My View: Keeping pace with technology
June 06, 2016
By Stanley Markman, D.D.S.
One of the more challenging aspects of private practice is staying current with new technology. A new aspect of technology is the use of intraoral scanners for impression taking. The technology is expensive but may be even more so than you may anticipate, as I will shortly show. I decided to get involved with a new aspect of technology about two years ago as I found the idea of taking impressions with a digital device intriguing. The idea of taking an impression by simply suspending a scanner over a prepared tooth was fascinating. In addition, the image obtained could be sent over the Internet to have the crown fabricated; and it could be done without creating a model. Wow!
When I opened my first office in 1962, I had to make but one technology decision at that time. Should I go into extra debt and buy a Cavitron or should I wait until I had the money to make the purchase later. I opted for waiting. Times have surely changed.
My experience with the scanner has been less than good. In order to use it, a consultant was required to teach the technique of its use and associated software technology. Actually, the technology wasn’t so daunting. The technique of learning how to physically manipulate the scanner was daunting. I guess my cerebral cortex has shriveled over the years. During my career in dentistry, I received four fellowships; took over 500 hours of implant instruction and learned to place implants; took coursework in orofacial pain; and received both a fellowship and a diplomate of the American Board of Orofacial Pain. However, I was simply not alert or tenacious enough to learn how to use a scanner on a patient. “User-unfriendly” is way too kind of a criticism.
Yet, there I was, toiling and struggling how to manipulate the scanner in order to obtain a good image. I simply could not master the technique. I realized with the passage of time, that the scanner never really solved a problem. Unfortunately, I understand now that technology should solve a problem. There was and still is no problem in taking impressions. The scanner didn’t solve a problem. Often, I would schedule a patient for an image, after tooth preparation, and found after 45 minutes I was stuck. Yet, I was able to continue with the operative appointment and obtained an excellent impression in less than 15 minutes.
A significant problem I found with the technology was when I had to prepare a tooth with mesial and distal subgingival restorations. Using gingival retraction in conjunction with some minor laser soft tissue treatment, I easily obtained an impression. I found that using the scanner was difficult, for often, the sulcus would weep and I could not obtain a clear image of the margin. But then again, I had difficulty in obtaining mesial and distal images of the walls of the preparation too.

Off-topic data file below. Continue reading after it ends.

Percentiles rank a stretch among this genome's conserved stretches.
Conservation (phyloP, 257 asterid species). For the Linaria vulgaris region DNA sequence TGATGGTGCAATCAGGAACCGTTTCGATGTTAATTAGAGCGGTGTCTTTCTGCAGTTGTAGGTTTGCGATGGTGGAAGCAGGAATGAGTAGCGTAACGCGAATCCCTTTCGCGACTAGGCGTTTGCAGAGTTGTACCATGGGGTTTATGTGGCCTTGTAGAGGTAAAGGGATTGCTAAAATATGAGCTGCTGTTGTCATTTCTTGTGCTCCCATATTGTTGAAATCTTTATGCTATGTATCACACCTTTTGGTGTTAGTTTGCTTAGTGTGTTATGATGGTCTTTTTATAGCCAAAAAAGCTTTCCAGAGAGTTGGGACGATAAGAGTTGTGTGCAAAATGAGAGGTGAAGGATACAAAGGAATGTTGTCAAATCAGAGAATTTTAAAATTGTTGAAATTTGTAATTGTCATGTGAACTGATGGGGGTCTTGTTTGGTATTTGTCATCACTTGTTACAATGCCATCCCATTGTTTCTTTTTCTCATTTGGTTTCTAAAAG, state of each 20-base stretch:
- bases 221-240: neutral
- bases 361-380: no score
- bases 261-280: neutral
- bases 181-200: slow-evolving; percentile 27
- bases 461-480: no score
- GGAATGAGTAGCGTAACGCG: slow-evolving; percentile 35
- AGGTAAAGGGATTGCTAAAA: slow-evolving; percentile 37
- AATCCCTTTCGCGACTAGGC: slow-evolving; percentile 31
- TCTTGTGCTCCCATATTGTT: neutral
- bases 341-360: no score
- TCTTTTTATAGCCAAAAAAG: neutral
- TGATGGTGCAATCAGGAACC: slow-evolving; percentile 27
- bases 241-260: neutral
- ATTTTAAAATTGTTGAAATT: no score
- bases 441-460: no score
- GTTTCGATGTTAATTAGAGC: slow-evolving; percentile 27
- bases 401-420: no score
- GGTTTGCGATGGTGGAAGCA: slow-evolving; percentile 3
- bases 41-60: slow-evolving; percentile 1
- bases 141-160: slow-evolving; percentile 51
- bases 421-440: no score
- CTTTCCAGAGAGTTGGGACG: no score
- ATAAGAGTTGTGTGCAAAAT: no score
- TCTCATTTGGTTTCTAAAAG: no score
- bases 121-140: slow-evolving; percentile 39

Another interesting aspect of modern dental technology I learned was that maintaining a warranty (something that you need to pay for) after five years of ownership, of say, a cone beam computed tomography X-ray, will leave you breathless.
With the device less than two years old, I recently saw an advertisement for a new and improved scanner by the same company. Being a masochist, I called to learn about the details. The first thing I learned was that my high-end laptop, purchased specifically for the original scanner, could not be used for the new, updated scanner. While I did not obtain the price for the new scanner, I did learn that it was more expensive than the original scanner. There was no offer to reduce the price of a new scanner even though I explained that my existing scanner was but 2 years old.
Here is my new plan. Instead of purchasing another scanner, hoping I will be able to use it to embrace new technology that doesn’t solve a problem, I will purchase a dividend paying stock from a list of the “Stock Aristocrats.” These are stocks, whose dividends have increased for 40 or more years in a row. At the end of five or 10 years, I will have a stock that will produce income without work; I will own something whose value will not likely depreciate to zero and is more than likely to increase. Also, I will be able to take impressions using old-fashioned regular dentistry. Furthermore, I will be able to pass on the investment to others when I shuffle off my mortal coil.
Technology should solve a problem. It should make what we do better. It should reduce operative time or using the same time, be more productive. A digital radiograph produces instant results. It saves time and has other benefits. When the learning curve is mountainous, the technology is not ready for prime time. I believe that what was sold to me was “sucky’’ technology. Fortunately, my unused scanner will not affect my life because I can afford the loss. You may not be in the fortunate position that I am in.
Think ahead. When you buy that magnificent, glorious CBCT that will tell the world that you are not just a normal mortal person but a high-tech progressive dentist, be mindful of the warranty support needed down the road.
Dr. Markman practices in Fort Lee and Newark, New Jersey, and is a clinical assistant professor at the Rutgers School of Dentistry.